Next, we asked students to form small groups and to reflect upon and share with each other why they chose to attend law school, skills they hope to build, and experiences they hope to gain during law school. After this breakout session we asked one student from each group to report back some of the group’s findings. Two distinct motivations for attending law school emerged from this exercise, students: wanting to utilize existing strengths they identify as befitting a legal career; and wanting to acquire the skills necessary to be catalysts for change. Notably, both motivations evidence students’ strong desire to align their skills and values with meaningful employment.

  • Seeking and Receiving Feedback

In the second portion of the program we focused on seeking and receiving feedback in the context of career development. We began by educating students on critical thinking skills sought by legal employers, such as analyzing, evaluating, reasoning, and problem solving. We then asked students to provide peer-to-peer feedback on their resumes utilizing the resume handbook we provided before the program and tools we discussed during the program. Students worked in couples or groups of three to seek and provide each other with constructive feedback on how to better formulate existing resume descriptions for a legal audience. After the exercise we asked students to contribute one piece of valuable feedback they received.    

  • Judgment

In the final portion of the program students were divided into groups and provided three different hypotheticals related to career development decisions. Each group was asked to analyze the issues and report back how they would address the situation presented. The hypotheticals included issues of reneging on a job offer, misrepresenting grade point average on a resume, and failing to follow up with a professional connection. Through dialogue following the exercise we emphasized the importance of reputation, impact of reputational damage, building professional relationships, and the imperative of follow-through.  Many students acknowledged although no single hypothetical scenario would necessarily determine success in finding meaningful employment, the decisions made with regard to these issues could impact one’s professional reputation and future opportunities.   

Conclusion

We hope to have initiated student appreciation for the impact of self-directedness on professional identity formation that is integral to beginning meaningful careers after law school. The next step is for each student to take the initiative to complete an online strengths assessment, the VIA Character Strengths Survey, make a first career counseling appointment where they will receive individualized feedback on the ICP and legal resume and identify next steps in planning their careers.  

Teaching What You Don’t Know—Wonderful Book with a NSFW Title

Teaching What You Don’t Know by Dr. Therese Huston is the most helpful teaching book I’ve ever come across.  It combines theory, practical advice, and reassurance in short and helpful chapters.  It has something for everyone who teaches law school at any level.  While the title might be off-putting to those being taught (maybe keep it home), as she explains it, “Teaching what you don’t know is an increasingly common reality for a majority of academics.”  To paraphrase, the only people who don’t teach what they don’t know are adjuncts hired for single classes and very senior research professors who buy out their teaching time.  The rest of us, very much including law professors who she acknowledges throughout, are essentially teaching survey courses in which it would be impossible to claim expertise for every point and chapter.

All that said, this book is truly a life-saver for the times when we truly, really are teaching what we don’t know either because we have taken on someone else’s class in an emergency or more naturally, when starting out when we are asked to teach a class for the first time. “Knowing” an area of law and “knowing how” to teach it are two very different things.  It’s also helpful when you are new at an institution and the students don’t know you.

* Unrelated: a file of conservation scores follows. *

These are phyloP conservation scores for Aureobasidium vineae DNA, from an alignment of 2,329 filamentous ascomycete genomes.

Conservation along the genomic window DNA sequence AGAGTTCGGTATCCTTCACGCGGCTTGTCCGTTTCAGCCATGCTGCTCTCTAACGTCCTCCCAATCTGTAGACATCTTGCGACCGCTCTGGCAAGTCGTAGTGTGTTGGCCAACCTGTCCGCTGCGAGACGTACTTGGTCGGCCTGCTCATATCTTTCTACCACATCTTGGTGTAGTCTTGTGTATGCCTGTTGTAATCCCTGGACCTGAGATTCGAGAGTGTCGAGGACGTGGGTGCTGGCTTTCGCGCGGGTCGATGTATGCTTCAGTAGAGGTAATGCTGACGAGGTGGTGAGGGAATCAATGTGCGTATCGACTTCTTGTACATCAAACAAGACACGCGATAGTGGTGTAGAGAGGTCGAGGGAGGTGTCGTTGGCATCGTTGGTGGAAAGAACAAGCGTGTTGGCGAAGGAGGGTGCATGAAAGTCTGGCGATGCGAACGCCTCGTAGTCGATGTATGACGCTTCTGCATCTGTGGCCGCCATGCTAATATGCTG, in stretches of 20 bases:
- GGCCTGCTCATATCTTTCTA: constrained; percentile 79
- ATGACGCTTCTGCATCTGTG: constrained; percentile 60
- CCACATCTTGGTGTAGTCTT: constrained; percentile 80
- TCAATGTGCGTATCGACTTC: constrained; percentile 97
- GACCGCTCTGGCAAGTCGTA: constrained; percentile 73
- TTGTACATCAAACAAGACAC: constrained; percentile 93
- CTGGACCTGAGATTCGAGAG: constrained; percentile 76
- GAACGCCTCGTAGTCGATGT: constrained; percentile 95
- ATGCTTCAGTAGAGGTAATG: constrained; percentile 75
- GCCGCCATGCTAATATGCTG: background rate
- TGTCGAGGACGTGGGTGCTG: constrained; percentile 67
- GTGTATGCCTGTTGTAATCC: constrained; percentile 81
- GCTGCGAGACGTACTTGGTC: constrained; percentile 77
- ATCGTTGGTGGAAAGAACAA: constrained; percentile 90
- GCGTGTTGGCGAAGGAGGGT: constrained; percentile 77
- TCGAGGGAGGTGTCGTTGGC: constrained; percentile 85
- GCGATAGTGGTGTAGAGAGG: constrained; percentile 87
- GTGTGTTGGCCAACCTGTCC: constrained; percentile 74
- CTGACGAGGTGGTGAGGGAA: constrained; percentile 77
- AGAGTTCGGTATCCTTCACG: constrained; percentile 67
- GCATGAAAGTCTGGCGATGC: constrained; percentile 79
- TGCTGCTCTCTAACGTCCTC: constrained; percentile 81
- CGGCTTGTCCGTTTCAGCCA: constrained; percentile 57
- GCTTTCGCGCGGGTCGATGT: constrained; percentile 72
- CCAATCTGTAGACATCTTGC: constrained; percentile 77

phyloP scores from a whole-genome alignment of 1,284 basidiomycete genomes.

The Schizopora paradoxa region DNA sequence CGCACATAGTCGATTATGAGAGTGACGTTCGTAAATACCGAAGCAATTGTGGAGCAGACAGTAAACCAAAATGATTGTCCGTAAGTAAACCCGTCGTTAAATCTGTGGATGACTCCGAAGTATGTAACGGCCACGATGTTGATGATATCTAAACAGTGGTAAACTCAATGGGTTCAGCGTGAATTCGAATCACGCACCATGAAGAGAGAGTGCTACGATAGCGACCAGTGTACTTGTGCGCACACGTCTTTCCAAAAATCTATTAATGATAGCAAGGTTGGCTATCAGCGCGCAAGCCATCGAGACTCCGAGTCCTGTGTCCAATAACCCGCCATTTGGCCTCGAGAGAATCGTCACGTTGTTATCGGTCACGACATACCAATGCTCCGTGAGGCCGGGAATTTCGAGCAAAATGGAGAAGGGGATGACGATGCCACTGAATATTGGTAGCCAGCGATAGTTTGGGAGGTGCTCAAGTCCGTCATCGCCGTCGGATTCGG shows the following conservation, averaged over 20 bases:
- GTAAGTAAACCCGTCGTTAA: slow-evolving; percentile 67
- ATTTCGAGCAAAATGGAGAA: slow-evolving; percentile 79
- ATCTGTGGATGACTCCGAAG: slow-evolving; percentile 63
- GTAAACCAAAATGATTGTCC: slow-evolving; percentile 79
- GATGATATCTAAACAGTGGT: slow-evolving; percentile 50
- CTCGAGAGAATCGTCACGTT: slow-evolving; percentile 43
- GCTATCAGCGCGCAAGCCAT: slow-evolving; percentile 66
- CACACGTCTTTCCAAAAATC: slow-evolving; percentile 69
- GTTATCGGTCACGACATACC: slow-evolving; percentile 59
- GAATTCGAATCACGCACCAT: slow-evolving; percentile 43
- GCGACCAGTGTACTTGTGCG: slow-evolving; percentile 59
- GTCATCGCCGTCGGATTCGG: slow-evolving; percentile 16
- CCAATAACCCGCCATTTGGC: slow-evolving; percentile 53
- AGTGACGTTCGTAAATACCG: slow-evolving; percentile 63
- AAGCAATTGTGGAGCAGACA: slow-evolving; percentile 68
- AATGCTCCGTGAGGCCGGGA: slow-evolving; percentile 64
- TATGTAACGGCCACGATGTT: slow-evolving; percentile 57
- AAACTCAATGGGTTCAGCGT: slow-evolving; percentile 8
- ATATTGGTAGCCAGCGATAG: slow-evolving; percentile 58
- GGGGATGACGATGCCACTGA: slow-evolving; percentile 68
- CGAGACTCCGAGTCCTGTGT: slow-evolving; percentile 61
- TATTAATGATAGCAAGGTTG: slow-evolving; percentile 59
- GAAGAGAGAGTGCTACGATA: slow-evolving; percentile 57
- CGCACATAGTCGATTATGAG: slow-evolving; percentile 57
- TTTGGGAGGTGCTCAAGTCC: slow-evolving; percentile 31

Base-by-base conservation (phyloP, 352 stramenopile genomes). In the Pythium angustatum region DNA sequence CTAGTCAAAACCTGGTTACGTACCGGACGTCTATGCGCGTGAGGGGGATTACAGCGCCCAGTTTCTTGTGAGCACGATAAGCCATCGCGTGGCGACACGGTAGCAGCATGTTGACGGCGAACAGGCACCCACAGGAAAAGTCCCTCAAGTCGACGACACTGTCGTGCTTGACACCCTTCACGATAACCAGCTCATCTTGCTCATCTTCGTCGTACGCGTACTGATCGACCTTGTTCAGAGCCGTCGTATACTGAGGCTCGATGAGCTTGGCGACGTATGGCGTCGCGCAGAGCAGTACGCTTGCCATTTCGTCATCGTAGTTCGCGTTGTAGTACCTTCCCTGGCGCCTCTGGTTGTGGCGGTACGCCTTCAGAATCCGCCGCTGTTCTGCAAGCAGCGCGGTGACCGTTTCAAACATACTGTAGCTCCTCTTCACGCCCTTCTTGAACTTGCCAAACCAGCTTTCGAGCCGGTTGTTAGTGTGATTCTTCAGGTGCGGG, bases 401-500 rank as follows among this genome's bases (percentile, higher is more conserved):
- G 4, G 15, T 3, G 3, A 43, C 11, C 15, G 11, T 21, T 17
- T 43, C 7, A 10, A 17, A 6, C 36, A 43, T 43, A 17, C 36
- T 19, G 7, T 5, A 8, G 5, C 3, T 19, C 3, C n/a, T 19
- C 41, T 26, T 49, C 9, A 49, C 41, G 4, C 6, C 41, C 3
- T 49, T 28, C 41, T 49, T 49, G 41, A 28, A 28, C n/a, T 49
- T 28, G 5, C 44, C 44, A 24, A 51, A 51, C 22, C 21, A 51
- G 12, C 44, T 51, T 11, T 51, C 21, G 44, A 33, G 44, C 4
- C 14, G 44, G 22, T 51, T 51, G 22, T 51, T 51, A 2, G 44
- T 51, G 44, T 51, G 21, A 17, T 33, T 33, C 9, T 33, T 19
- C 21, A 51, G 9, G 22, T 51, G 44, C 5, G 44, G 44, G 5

In a few very short chapters, Dr. Huston provides practical advice for every challenge—very much including how to prepare and how to present yourself and your state of expertise in the class.  The section on “Establishing Credibility” is a must for anyone teaching something or somewhere new.  It can also help navigate the very choppy waters of teaching evaluations—which as we are all now aware reflect first impressions and often dovetail societal biases.

It’s worth some quotes— “Your knowledge of the field may be the primary way that you earn credibility from your colleagues, but you have a different relationship with students and you establish credibility, respect, and trust in different ways.  Research shows that instructors tend to lose credibility with their students when they:

  • “Show up late for class
  • Lack familiarity with the text
  • Cannot explain difficult concepts
  • Rarely ask if students understand their explanations
  • Does not make any attempt to answer students’ questions
  • Fail to follow course policies”

And even more helpful “there are several things you can do to create the kind of credibility that matters to students”

  • Show up on time for class, preferably early, so you have a chance to connect with students and find out if they have any questions
  • Periodically ask students if they understand the material

That first suggestion is gold.  I urge it on everyone.  It can work like magic.  And make your class more welcoming and inclusive. Research suggests that students care that you care—and the simple act of arriving early (even if the classroom isn’t available, you can mingle) allows you to interact informally with students who might never rush the podium after class or certainly not make the pilgrimage to office hours.

It’s also great for those who want to adopt new teaching methods.  There are a lot of teaching books—all with value.  But sometimes reading about 150 techniques for active learning is overwhelming.  Dr. Huston’s advice is highly curated, clearly explained, and very doable. I’ve given this book away several times since discovering it in the education section of a London bookstore and can’t count how many times I’ve read it and recommended it to others.  I don’t know why it isn’t better known.  Despite its title and its value to beginners and those who find themselves teaching something truly new, what the book really provides is sound, research based advice of value to everyone interested in teaching excellence-—even when teaching things you really know quite well. 

Jennifer S. Bard,J.D., M.P.H., Ph.D.,Visiting Professor at the University of Florida’s Levin College of Law